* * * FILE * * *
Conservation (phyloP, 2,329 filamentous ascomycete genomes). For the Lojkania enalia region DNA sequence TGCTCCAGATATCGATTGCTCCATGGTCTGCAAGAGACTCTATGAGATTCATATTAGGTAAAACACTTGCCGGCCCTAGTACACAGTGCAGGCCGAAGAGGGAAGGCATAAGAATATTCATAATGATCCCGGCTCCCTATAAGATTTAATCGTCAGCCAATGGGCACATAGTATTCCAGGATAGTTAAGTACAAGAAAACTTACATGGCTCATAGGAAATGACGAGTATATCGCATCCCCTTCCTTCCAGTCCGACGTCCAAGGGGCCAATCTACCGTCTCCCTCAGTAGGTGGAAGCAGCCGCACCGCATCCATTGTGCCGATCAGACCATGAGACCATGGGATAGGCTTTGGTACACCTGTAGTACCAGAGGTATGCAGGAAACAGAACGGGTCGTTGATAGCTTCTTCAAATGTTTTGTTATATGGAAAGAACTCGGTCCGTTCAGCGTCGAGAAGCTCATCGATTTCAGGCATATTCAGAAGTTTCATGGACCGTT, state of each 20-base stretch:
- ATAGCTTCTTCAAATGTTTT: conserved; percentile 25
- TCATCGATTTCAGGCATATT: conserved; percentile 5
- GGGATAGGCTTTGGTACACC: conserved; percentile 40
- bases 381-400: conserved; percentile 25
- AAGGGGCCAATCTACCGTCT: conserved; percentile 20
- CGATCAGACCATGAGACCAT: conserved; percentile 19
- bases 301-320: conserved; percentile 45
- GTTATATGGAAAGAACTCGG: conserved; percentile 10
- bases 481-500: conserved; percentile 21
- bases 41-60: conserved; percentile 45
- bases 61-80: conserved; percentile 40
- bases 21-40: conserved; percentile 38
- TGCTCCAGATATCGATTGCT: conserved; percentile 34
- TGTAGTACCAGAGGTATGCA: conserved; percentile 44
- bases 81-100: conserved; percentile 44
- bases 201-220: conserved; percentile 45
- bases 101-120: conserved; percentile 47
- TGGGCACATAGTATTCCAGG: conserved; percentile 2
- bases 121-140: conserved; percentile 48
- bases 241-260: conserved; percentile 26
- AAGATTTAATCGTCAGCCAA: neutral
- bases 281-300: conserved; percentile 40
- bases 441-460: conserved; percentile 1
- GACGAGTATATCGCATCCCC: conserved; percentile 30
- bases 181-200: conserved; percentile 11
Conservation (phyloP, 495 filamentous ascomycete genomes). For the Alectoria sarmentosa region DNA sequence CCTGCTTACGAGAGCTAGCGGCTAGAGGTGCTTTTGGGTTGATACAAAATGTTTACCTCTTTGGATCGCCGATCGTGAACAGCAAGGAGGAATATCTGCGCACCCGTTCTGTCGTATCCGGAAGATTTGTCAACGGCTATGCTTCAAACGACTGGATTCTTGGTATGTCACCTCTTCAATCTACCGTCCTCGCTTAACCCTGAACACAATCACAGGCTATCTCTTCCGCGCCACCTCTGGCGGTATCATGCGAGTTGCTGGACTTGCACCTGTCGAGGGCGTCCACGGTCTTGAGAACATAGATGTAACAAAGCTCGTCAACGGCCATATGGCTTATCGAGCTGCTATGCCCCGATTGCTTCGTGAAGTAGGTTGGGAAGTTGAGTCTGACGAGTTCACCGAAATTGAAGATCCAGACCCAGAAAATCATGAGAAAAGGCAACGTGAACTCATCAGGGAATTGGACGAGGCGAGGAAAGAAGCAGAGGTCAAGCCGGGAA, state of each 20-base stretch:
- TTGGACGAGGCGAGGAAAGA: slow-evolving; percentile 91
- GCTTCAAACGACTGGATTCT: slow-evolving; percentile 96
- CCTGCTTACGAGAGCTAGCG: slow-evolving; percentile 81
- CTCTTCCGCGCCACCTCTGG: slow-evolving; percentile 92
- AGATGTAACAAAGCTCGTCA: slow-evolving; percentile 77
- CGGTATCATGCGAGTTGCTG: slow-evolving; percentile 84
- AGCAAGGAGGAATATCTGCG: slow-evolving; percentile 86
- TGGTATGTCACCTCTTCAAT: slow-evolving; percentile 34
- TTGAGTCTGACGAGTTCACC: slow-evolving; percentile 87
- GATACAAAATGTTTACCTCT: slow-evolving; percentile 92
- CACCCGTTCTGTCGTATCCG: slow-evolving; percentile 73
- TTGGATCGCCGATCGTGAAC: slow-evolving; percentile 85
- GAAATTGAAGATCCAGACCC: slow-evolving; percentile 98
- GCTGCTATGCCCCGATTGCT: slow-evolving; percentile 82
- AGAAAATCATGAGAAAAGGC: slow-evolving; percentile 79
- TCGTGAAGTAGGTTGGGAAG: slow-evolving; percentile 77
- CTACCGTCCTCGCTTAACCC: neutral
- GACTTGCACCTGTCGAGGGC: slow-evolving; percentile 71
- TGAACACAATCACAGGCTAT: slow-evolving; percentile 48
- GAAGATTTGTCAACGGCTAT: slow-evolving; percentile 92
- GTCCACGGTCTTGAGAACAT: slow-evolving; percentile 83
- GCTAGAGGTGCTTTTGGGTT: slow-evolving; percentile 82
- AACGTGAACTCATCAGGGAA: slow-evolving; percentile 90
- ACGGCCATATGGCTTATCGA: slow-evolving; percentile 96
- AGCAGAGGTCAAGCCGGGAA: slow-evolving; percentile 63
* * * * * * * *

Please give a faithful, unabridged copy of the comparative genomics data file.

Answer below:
Conservation (phyloP, 2,329 filamentous ascomycete genomes). For the Lojkania enalia region DNA sequence TGCTCCAGATATCGATTGCTCCATGGTCTGCAAGAGACTCTATGAGATTCATATTAGGTAAAACACTTGCCGGCCCTAGTACACAGTGCAGGCCGAAGAGGGAAGGCATAAGAATATTCATAATGATCCCGGCTCCCTATAAGATTTAATCGTCAGCCAATGGGCACATAGTATTCCAGGATAGTTAAGTACAAGAAAACTTACATGGCTCATAGGAAATGACGAGTATATCGCATCCCCTTCCTTCCAGTCCGACGTCCAAGGGGCCAATCTACCGTCTCCCTCAGTAGGTGGAAGCAGCCGCACCGCATCCATTGTGCCGATCAGACCATGAGACCATGGGATAGGCTTTGGTACACCTGTAGTACCAGAGGTATGCAGGAAACAGAACGGGTCGTTGATAGCTTCTTCAAATGTTTTGTTATATGGAAAGAACTCGGTCCGTTCAGCGTCGAGAAGCTCATCGATTTCAGGCATATTCAGAAGTTTCATGGACCGTT, state of each 20-base stretch:
- ATAGCTTCTTCAAATGTTTT: conserved; percentile 25
- TCATCGATTTCAGGCATATT: conserved; percentile 5
- GGGATAGGCTTTGGTACACC: conserved; percentile 40
- bases 381-400: conserved; percentile 25
- AAGGGGCCAATCTACCGTCT: conserved; percentile 20
- CGATCAGACCATGAGACCAT: conserved; percentile 19
- bases 301-320: conserved; percentile 45
- GTTATATGGAAAGAACTCGG: conserved; percentile 10
- bases 481-500: conserved; percentile 21
- bases 41-60: conserved; percentile 45
- bases 61-80: conserved; percentile 40
- bases 21-40: conserved; percentile 38
- TGCTCCAGATATCGATTGCT: conserved; percentile 34
- TGTAGTACCAGAGGTATGCA: conserved; percentile 44
- bases 81-100: conserved; percentile 44
- bases 201-220: conserved; percentile 45
- bases 101-120: conserved; percentile 47
- TGGGCACATAGTATTCCAGG: conserved; percentile 2
- bases 121-140: conserved; percentile 48
- bases 241-260: conserved; percentile 26
- AAGATTTAATCGTCAGCCAA: neutral
- bases 281-300: conserved; percentile 40
- bases 441-460: conserved; percentile 1
- GACGAGTATATCGCATCCCC: conserved; percentile 30
- bases 181-200: conserved; percentile 11
Conservation (phyloP, 495 filamentous ascomycete genomes). For the Alectoria sarmentosa region DNA sequence CCTGCTTACGAGAGCTAGCGGCTAGAGGTGCTTTTGGGTTGATACAAAATGTTTACCTCTTTGGATCGCCGATCGTGAACAGCAAGGAGGAATATCTGCGCACCCGTTCTGTCGTATCCGGAAGATTTGTCAACGGCTATGCTTCAAACGACTGGATTCTTGGTATGTCACCTCTTCAATCTACCGTCCTCGCTTAACCCTGAACACAATCACAGGCTATCTCTTCCGCGCCACCTCTGGCGGTATCATGCGAGTTGCTGGACTTGCACCTGTCGAGGGCGTCCACGGTCTTGAGAACATAGATGTAACAAAGCTCGTCAACGGCCATATGGCTTATCGAGCTGCTATGCCCCGATTGCTTCGTGAAGTAGGTTGGGAAGTTGAGTCTGACGAGTTCACCGAAATTGAAGATCCAGACCCAGAAAATCATGAGAAAAGGCAACGTGAACTCATCAGGGAATTGGACGAGGCGAGGAAAGAAGCAGAGGTCAAGCCGGGAA, state of each 20-base stretch:
- TTGGACGAGGCGAGGAAAGA: slow-evolving; percentile 91
- GCTTCAAACGACTGGATTCT: slow-evolving; percentile 96
- CCTGCTTACGAGAGCTAGCG: slow-evolving; percentile 81
- CTCTTCCGCGCCACCTCTGG: slow-evolving; percentile 92
- AGATGTAACAAAGCTCGTCA: slow-evolving; percentile 77
- CGGTATCATGCGAGTTGCTG: slow-evolving; percentile 84
- AGCAAGGAGGAATATCTGCG: slow-evolving; percentile 86
- TGGTATGTCACCTCTTCAAT: slow-evolving; percentile 34
- TTGAGTCTGACGAGTTCACC: slow-evolving; percentile 87
- GATACAAAATGTTTACCTCT: slow-evolving; percentile 92
- CACCCGTTCTGTCGTATCCG: slow-evolving; percentile 73
- TTGGATCGCCGATCGTGAAC: slow-evolving; percentile 85
- GAAATTGAAGATCCAGACCC: slow-evolving; percentile 98
- GCTGCTATGCCCCGATTGCT: slow-evolving; percentile 82
- AGAAAATCATGAGAAAAGGC: slow-evolving; percentile 79
- TCGTGAAGTAGGTTGGGAAG: slow-evolving; percentile 77
- CTACCGTCCTCGCTTAACCC: neutral
- GACTTGCACCTGTCGAGGGC: slow-evolving; percentile 71
- TGAACACAATCACAGGCTAT: slow-evolving; percentile 48
- GAAGATTTGTCAACGGCTAT: slow-evolving; percentile 92
- GTCCACGGTCTTGAGAACAT: slow-evolving; percentile 83
- GCTAGAGGTGCTTTTGGGTT: slow-evolving; percentile 82
- AACGTGAACTCATCAGGGAA: slow-evolving; percentile 90
- ACGGCCATATGGCTTATCGA: slow-evolving; percentile 96
- AGCAGAGGTCAAGCCGGGAA: slow-evolving; percentile 63